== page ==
Every Tuesday, our leadership staff gets together for our weekly meeting and discusses the upcoming events, brainstorm regarding the advancement of ministry, pray for God’s power upon our church, and rejoice in the blessings God has bestowed upon His children. Where some might fear weekly meetings, I frankly enjoy the time I spend with the godly men I labor with. I praise God for the privilege of serving at Desert Gateway Baptist Church!
During a meeting recently, one of the men announced, “Wow! It’s going to be a busy February!” To which another responded, “It was a busy January and it’s going to be a busy March.” Pastor laughed and said, “When are we ever not busy? Who put together this calendar?” We all chuckled and were at the same time thankful for the ministry opportunities.
In the busyness of ministry, we must not be careless regarding our marriages. It so easy to excuse a bad mood or unkept commitments because of the demands of ministry. We must remember that our first ministry is to our spouse. Yes, even before our children and even before our church, humanly speaking, our spouse comes first.
I was reminded of this truth these past few weeks because it has been a very busy time in ministry. Over and over again, I rehearsed a lesson I learned a long time ago, “God given duties never conflict.” My wife, my child, my ministry can work seamlessly together because each one was given to me by God and He did not expect for these different gifts to battle for my attention! If anything, God has allowed each to compliment and enhance the other. Aren’t you glad we serve a God Who is all-knowing and all-loving?
As I served alongside my wife and daughter these past few weeks, biblical lessons modeled by mentors came back to mind. These lessons have helped keep my marriage in ministry, as God had intended. Don’t ever let anyone tell you that marriage and ministry cannot work together. It has to work together because to be married and not serve is an obvious violation of scriptural Christian living.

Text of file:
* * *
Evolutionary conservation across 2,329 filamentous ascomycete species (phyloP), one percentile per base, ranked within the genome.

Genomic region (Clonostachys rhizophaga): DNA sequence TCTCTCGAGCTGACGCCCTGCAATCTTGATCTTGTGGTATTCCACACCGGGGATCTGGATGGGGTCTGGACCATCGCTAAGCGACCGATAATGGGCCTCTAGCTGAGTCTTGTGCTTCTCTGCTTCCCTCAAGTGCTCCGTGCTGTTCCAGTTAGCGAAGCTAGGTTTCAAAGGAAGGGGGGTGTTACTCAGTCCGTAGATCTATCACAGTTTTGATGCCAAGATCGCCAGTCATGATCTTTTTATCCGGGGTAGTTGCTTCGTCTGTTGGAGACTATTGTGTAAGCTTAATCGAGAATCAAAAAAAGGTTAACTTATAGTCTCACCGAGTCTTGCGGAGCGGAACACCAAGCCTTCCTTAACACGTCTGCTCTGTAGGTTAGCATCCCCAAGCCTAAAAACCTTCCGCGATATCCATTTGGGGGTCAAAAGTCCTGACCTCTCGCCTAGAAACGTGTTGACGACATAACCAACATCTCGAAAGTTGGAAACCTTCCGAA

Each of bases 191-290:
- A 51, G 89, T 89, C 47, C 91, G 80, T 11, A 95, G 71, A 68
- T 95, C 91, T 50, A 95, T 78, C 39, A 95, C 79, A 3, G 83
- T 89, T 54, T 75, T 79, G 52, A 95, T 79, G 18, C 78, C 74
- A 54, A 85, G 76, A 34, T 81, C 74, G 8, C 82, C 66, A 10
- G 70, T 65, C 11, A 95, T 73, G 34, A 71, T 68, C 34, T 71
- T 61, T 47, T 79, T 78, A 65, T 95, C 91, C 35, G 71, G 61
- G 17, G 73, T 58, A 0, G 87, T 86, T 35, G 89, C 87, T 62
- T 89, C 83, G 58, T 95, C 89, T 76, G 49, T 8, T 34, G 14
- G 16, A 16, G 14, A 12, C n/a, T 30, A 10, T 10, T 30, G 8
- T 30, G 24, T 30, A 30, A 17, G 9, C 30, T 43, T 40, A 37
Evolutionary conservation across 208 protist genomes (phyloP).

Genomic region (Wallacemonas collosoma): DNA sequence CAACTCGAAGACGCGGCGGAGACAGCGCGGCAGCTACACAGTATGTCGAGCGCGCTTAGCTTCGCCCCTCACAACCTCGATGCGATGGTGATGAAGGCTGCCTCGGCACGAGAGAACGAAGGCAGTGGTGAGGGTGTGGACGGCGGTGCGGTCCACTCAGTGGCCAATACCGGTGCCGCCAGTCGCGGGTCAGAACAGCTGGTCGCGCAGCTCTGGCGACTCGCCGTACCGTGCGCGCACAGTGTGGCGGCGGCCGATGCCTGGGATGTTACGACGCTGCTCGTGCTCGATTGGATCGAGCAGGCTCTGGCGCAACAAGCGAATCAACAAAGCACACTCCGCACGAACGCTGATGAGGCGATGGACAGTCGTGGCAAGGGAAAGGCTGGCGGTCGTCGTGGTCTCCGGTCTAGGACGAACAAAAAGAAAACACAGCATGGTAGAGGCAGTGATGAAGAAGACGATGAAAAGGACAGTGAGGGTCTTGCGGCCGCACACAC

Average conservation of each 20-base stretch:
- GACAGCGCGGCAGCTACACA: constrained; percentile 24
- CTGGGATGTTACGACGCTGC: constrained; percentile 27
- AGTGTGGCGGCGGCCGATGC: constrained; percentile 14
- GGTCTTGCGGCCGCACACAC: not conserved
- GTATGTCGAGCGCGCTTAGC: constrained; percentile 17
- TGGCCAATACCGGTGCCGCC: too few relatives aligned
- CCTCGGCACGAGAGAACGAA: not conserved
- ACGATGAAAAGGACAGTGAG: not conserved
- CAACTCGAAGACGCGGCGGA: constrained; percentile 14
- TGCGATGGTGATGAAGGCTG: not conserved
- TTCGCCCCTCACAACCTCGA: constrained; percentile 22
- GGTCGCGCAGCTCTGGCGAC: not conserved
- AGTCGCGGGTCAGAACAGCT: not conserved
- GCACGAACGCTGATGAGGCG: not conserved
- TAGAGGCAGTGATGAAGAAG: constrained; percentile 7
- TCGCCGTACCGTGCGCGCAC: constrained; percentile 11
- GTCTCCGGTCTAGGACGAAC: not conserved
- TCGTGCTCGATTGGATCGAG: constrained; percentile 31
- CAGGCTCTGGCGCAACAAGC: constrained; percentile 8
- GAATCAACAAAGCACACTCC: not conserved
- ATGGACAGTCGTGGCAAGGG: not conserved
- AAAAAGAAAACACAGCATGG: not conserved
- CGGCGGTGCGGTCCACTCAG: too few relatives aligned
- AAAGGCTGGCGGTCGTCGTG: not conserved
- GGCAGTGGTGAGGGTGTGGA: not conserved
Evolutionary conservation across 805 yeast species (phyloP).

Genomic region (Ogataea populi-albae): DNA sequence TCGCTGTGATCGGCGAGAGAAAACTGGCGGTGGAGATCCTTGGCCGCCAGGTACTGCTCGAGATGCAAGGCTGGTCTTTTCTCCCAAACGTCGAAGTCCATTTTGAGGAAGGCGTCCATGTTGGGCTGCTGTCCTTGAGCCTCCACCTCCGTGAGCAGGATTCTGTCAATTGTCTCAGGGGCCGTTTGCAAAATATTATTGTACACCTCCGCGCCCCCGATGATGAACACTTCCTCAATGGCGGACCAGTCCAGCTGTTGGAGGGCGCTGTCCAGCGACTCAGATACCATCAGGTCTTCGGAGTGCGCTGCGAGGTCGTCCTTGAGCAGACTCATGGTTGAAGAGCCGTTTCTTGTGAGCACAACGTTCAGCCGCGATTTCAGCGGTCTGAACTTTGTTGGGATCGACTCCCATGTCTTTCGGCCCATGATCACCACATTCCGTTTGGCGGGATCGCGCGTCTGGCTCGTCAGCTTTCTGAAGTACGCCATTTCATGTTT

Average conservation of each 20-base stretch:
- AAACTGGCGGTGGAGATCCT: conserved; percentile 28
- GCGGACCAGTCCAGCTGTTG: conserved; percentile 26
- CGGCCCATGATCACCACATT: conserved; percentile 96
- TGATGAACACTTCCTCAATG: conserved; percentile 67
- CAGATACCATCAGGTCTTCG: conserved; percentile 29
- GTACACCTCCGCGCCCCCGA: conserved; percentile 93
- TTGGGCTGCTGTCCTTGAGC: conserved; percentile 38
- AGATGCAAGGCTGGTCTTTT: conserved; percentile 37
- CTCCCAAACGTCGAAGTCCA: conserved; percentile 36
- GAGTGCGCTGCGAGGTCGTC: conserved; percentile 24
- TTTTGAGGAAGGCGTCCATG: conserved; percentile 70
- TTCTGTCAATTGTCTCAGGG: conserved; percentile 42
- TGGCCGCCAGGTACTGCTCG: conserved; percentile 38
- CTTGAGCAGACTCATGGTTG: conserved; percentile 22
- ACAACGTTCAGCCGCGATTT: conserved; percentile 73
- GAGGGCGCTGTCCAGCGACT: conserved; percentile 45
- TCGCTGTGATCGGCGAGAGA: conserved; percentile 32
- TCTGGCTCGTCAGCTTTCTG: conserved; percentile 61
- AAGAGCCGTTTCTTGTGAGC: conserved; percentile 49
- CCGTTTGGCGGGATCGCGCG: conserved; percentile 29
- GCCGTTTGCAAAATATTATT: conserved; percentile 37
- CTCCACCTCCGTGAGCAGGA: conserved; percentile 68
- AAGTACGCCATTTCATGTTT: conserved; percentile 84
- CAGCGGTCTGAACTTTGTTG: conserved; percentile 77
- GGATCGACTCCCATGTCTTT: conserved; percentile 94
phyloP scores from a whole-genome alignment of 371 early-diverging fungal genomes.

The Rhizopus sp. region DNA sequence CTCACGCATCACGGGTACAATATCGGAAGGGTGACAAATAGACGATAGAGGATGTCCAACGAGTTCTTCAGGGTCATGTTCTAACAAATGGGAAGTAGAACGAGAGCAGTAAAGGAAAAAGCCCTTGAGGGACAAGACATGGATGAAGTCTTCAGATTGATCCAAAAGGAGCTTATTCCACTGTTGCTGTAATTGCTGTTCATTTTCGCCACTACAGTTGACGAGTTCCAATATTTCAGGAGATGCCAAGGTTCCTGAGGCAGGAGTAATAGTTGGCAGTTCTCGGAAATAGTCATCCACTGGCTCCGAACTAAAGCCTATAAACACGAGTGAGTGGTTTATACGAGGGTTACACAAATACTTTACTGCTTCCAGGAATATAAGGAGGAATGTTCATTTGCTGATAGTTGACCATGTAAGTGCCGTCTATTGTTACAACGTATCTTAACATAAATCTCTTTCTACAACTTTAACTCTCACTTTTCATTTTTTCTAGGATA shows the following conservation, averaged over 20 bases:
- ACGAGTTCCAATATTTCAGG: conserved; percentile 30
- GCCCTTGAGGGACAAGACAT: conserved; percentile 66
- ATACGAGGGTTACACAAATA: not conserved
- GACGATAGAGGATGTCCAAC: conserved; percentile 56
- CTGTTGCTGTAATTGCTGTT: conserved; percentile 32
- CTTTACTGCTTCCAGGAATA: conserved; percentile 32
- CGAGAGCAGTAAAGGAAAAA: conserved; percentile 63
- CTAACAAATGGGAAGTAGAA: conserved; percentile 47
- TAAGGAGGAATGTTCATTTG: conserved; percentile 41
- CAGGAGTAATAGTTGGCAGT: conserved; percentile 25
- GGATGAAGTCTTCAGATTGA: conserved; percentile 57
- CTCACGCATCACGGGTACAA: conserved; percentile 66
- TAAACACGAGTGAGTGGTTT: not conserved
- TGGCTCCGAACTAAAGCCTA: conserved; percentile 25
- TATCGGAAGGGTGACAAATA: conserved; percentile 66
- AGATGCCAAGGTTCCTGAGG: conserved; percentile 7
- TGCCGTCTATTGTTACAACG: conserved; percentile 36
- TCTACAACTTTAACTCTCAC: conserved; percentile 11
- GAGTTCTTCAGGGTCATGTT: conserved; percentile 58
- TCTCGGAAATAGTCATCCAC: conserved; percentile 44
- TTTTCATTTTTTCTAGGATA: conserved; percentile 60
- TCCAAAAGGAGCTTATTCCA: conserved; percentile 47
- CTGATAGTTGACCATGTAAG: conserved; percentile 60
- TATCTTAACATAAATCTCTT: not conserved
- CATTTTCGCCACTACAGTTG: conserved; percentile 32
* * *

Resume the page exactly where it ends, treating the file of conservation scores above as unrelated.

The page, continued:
I tend to compartmentalize my life. By doing so, I justify the fact that what happens at the office stays there so that I can fully focus on my family. Unfortunately when I get home, my wife wants me to talk about what happened. As she sees me get busier, her God-given duty kicks in by being a help-meet! She jumps into action and assists me in my ministry. She doesn’t mind having to do the dishes or the laundry later. She just wants to help me!
Then the project is done. I’m thankful that my wife came to help. I can rest now, right? Wrong! Remember the dishes and the laundry? May I encourage you to set aside your pride to help your wife? If she’s going to enjoy helping me in ministry, I need to be a help to her, too.
To honor someone simply means to respect, to give credit, to favor, and to recognize. Our wives need our affection. You may think it’s corny or old-fashioned but what about writing her a note? Buying her flowers? Giving her a foot massage? Taking her out on a date? Too often we’ve taken to social networking sites to express our appreciation but what about face-to-face? I’m glad your 20 Twitter followers and 500 FaceBook pseudo friends know you love her, but have you told her and shown her in person? It’s so easy to miss honoring your spouse.
Be A Ham
Have you noticed that as human beings we love to focus on the negative? Determine now that date nights won’t be overshadowed with foolish talking or gossiping about others. Spend the time instead praising God for what He’s done in your lives and laughing about the good times He’s given. Stay positive! I know it may hurt your pride to laugh at yourself but it’s okay because pride is sin anyway.
I am so thankful for the gift of marriage. I praise God daily for my wife and the help she’s been to me personally and in ministry. I tell her often (though not often enough) that I cannot picture my life in ministry without her. She is truly a gift of God to me. But I can’t put it in “auto-pilot.” I can’t just assume it’s going to all take care of itself. I have a duty to be helpful, be honoring, and at times, to be ham, too!